Stop the press: Prince William and Kate Middleton are in India. Yesterday the royal couple embarked on a seven-day tour of the country, prompting a predictable British media frenzy.
In hour-by-hour accounts, the Daily Mirror is tracking the young couples’ every move. Kate and Wills meet Mumbai’s “slumdogs…some of the poorest people on Earth”, proudly proclaims the Mail; referencing box office hit Slumdog Millionaire. Because a royal visit to India would be nothing without citing a patronising, reductive British film about poverty in India, where all we see is innocent children, surrounded by squalor and corruption, systematically abused by adults. The two will follow in the footsteps of William’s mother and visit the Taj Mahal, the BBC tells us.
But amid coverage of Kate’s outfits and shots of the two playing cricket (of course as a reminder that India has British colonialists to thank for that) there is a painful silence on the history between these two countries: one of exploitation, violence and systematic resource extraction. And while all of our attention is focused on Kate and William’s every movement and word, India fades into the background as little more than a piece of stereotypical scenery.
Absent from these detailed accounts, which have no problem remembering Princess Diana’s 1992 trip to world-famous mausoleum in Agra, is the royal family’s long history with the country. The £100m Koh-i-Noor that sits in the Tower of London, set into the Queen Mother’s crown, will surely get no mention. No matter then that Queen Victoria’s forces looted it from the country after colonialists brutally conquered Punjab in 1849. Even less important is that India has asked for it back, a request that looks like it’s about to be rebuffed.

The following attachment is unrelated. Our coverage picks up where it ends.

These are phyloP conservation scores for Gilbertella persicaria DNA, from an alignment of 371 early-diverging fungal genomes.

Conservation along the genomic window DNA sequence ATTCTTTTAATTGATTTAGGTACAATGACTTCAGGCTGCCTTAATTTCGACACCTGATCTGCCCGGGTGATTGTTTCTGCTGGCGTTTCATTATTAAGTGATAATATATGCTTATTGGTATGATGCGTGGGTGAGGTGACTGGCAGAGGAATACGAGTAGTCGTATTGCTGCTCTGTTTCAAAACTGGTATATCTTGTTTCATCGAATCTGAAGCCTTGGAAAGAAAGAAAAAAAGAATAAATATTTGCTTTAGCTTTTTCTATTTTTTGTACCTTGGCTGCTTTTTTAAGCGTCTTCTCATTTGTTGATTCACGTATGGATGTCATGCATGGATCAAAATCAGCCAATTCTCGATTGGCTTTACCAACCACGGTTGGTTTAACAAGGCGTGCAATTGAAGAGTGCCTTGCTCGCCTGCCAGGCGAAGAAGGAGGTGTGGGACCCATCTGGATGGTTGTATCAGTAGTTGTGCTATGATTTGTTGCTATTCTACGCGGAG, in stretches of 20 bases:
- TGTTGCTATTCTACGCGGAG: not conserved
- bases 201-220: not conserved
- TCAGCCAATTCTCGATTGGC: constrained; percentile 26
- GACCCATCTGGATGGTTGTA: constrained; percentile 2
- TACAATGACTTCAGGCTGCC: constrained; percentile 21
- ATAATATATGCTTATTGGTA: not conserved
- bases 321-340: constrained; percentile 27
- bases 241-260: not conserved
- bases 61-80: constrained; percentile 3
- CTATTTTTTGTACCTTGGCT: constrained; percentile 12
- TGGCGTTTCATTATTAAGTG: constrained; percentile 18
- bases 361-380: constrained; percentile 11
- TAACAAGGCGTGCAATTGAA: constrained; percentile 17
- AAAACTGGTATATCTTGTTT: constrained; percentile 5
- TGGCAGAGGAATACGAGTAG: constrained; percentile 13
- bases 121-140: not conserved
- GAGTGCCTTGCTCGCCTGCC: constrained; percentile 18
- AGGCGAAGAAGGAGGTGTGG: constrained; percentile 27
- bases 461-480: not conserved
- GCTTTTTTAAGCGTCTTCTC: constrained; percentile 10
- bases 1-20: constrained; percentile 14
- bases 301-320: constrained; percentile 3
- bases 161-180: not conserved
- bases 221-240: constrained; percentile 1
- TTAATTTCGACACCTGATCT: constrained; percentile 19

Missing from the couple’s visit will be remembrance or even utterance of the Bengal Famine, where three million people starved to death in part because the British government under Churchill’s stewardship decided to divert food away from the region and send it to British troops instead. Neither will they talk about the violent partition orchestrated by imperialists that continues to haunt the country’s politics.
These omissions perhaps wouldn’t matter so much if Britain’s bloody colonial project was properly taught in our schools; its absence from the curriculum means an astonishing 44 per cent of people are proud of the British Empire, including our very own Prime Minister.
The history matters because we can’t understand Britain’s relationship with India – or even William and Kate’s foray – without knowing about this colonial past. It matters because modern racism was born of colonialism: to justify the oppression of people across the world, they had to be thought of as morally and intellectually inferior. The same racism that led to the death of fourteen women in forced sterilisation camps in Chhattisgarh, part of an active family planning policy that the British government was said to have supported.
India may have gained independence nearly 70 years ago, but that doesn’t stop Kate and William using the country as a playground for their publicity stunt. If we have to watch the two pose with “slum children”, lament poverty in India and celebrate an “exotic” culture with cooking lessons, then we could at least do so while telling the truth about Britain’s horrendous history. Instead, it’s brushed to one side for a good royal photo op.
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